Summer pneumonia in the beef herd

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Over the past several years, respiratory disease in pre-weaned calves on pasture has been increasingly identified in beef herds. These outbreaks tend to be unpredictable, occurring in well-managed herds as well as in not-so-well-managed herds. As such, they are frustrating for cattle producers and veterinarians alike.

Based on submissions to the SDSU veterinary diagnostic lab, the infectious agents associated with summer calf pneumonia cases are similar to those implicated in typical post-weaning bovine respiratory disease complex. Bacteria such as Mannheimia haemolytica, Histophilus somni, Pasteurella multocida, and sometimes Mycoplasma bovis are found in summer pneumonia calves. Viruses implicated include Infectious Bovine Rhinotracheitis Virus [IBRV] and Bovine Respiratory Syncytial Virus [BRSV]. Bovine coronavirus has frequently been found in nasal swabs from affected calves, but much more needs to be known about the role it plays in summer pneumonia.

Despite this knowledge, a specific diagnosis in an outbreak isn’t obtained all that often. For one thing, calves aren’t always available to post and work up for diagnosis. This is because typical summer pneumonia outbreaks do not exhibit high death losses. In light of this, veterinarians will often take nasal swabs from affected calves to isolate infectious agents. These results need to be interpreted with caution, however. Bacteria and viruses present in the nasal passages might not accurately reflect what’s going on down in the lungs.

Signs of respiratory disease in pre-weaned calves do not always include breathing problems such as cough or rapid respirations, although those signs may become more obvious when the herd is trailed or otherwise moved. Sluggishness, a reluctance to keep up with the herd, and drooping of ears are commonly noted. Many affected calves will have high fevers.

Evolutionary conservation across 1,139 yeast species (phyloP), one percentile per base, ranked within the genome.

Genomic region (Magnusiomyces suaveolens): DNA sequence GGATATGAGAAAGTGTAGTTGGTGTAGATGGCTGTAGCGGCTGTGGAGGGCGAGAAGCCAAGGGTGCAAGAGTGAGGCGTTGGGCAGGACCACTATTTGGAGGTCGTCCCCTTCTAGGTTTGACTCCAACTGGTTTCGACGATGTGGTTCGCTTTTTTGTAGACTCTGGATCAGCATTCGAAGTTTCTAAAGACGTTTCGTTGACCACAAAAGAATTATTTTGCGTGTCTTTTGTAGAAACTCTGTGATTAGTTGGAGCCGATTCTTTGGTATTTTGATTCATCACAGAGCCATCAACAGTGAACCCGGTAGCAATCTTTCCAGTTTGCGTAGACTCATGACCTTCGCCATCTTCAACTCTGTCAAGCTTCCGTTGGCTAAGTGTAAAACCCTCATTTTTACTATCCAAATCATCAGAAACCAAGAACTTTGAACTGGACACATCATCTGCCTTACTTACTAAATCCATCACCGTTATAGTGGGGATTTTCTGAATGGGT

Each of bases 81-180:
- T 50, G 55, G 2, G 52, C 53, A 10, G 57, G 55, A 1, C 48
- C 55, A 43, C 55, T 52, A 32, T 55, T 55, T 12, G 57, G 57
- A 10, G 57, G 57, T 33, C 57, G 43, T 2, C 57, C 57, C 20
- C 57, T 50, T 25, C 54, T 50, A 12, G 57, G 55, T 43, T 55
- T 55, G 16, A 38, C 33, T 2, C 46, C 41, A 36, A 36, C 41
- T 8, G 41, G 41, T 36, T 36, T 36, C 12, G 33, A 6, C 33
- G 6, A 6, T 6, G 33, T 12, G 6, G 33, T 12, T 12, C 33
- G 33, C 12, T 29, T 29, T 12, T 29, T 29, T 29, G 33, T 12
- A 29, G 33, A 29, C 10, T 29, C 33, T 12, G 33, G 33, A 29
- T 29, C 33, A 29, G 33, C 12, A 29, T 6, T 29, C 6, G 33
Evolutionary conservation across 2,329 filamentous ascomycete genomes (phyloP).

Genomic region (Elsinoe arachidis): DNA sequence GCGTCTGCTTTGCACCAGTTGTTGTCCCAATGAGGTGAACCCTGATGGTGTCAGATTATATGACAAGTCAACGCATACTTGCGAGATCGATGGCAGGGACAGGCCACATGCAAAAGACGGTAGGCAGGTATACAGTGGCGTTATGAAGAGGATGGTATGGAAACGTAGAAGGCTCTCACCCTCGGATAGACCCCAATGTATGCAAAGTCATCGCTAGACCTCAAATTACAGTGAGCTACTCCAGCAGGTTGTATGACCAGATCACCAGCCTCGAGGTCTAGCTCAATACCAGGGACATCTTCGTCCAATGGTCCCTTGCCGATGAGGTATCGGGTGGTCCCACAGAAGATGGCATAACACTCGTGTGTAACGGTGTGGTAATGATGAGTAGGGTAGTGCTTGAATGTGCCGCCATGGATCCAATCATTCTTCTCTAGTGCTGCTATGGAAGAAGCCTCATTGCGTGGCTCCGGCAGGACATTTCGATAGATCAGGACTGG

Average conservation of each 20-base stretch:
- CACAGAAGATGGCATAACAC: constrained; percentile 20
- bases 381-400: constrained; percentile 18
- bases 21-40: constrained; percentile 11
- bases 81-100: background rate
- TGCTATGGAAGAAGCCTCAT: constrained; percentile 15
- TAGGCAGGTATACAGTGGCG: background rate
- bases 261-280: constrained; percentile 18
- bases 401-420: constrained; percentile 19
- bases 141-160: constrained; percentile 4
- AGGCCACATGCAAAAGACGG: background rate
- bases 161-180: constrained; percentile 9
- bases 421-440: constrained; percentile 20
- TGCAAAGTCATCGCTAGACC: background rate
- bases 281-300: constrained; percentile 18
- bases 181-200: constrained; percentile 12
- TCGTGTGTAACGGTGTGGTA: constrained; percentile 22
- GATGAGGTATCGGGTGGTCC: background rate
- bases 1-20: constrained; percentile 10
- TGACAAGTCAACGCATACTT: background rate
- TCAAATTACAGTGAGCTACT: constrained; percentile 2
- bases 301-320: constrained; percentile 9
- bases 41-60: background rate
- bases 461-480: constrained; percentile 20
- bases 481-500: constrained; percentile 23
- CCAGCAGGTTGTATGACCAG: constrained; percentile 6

Most producers and veterinarians report that treating calves with summer pneumonia is frequently successful. A variety of antibiotics and anti-inflammatory medications have been used with good recovery rates. While these treatments enjoy a high degree of success, they are of course difficult to apply to individual calves in pasture situations. In cases late in the grazing season, pre-weaning vaccinations, along with antibiotics, can be administered to all calves if a high proportion of the herd is affected.

Compared to the post-weaning bovine respiratory disease encountered by animals entering the backgrounding lot or feedlot, little is known about the risk factors that predispose calves to pneumonia while on pasture. Some of the factors that have been speculated include:

  • Poor colostrum intake as a newborn calf
  • Exposure of calves to older calves (such as feedlot animals) shedding high levels of infectious agents (but not necessarily sick themselves)
  • Dusty conditions that interfere with the respiratory tract’s normal defense mechanisms
  • Adverse weather conditions
  • Crowding and separation from mothers for prolonged periods of time, such as during breeding or synchronization.

Vaccines against respiratory pathogens at branding or turnout time have been utilized more and more by cattle producers in an attempt to reduce the occurrence of calf pneumonia on pasture. While this is successful for many, outbreaks of calf pneumonia occur in well-vaccinated herds as well.

Vaccines that include IBRV, BRSV, Parainfluenza-3, and Bovine Viral Diarrhea Virus (BVDV) are used to boost immunity against these viral pathogens that set up the calf for more severe bacterial problems. These vaccines are available in killed as well as modified-live virus versions. Intranasal vaccines are also a popular choice in calves at this age, as they are believed to offer good local immunity in the nasal passages, and stimulate a good overall immunity in young calves. Furthermore, some beef herds vaccinate against bacterial pneumonia pathogens such as Mannheimia haemolytica, Pasteurella multocida, and Mycoplasma bovis in turnout programs. Producers should seek veterinary input for their branding time or turnout vaccine program, especially when changes in products or timing are contemplated.

Since much remains to be learned about the factors contributing to pre-weaning calf pneumonia, SDSU has partnered with three other universities in a three-year case control study of herds that have experienced summer pneumonia. Study herds simply answer questions over the phone about their herd. We hope your summer is proceeding without any sick calves, but if you experience an outbreak and would like to help us learn more about this problem, please contact Dr. Russ Daly or 605.688.6589.


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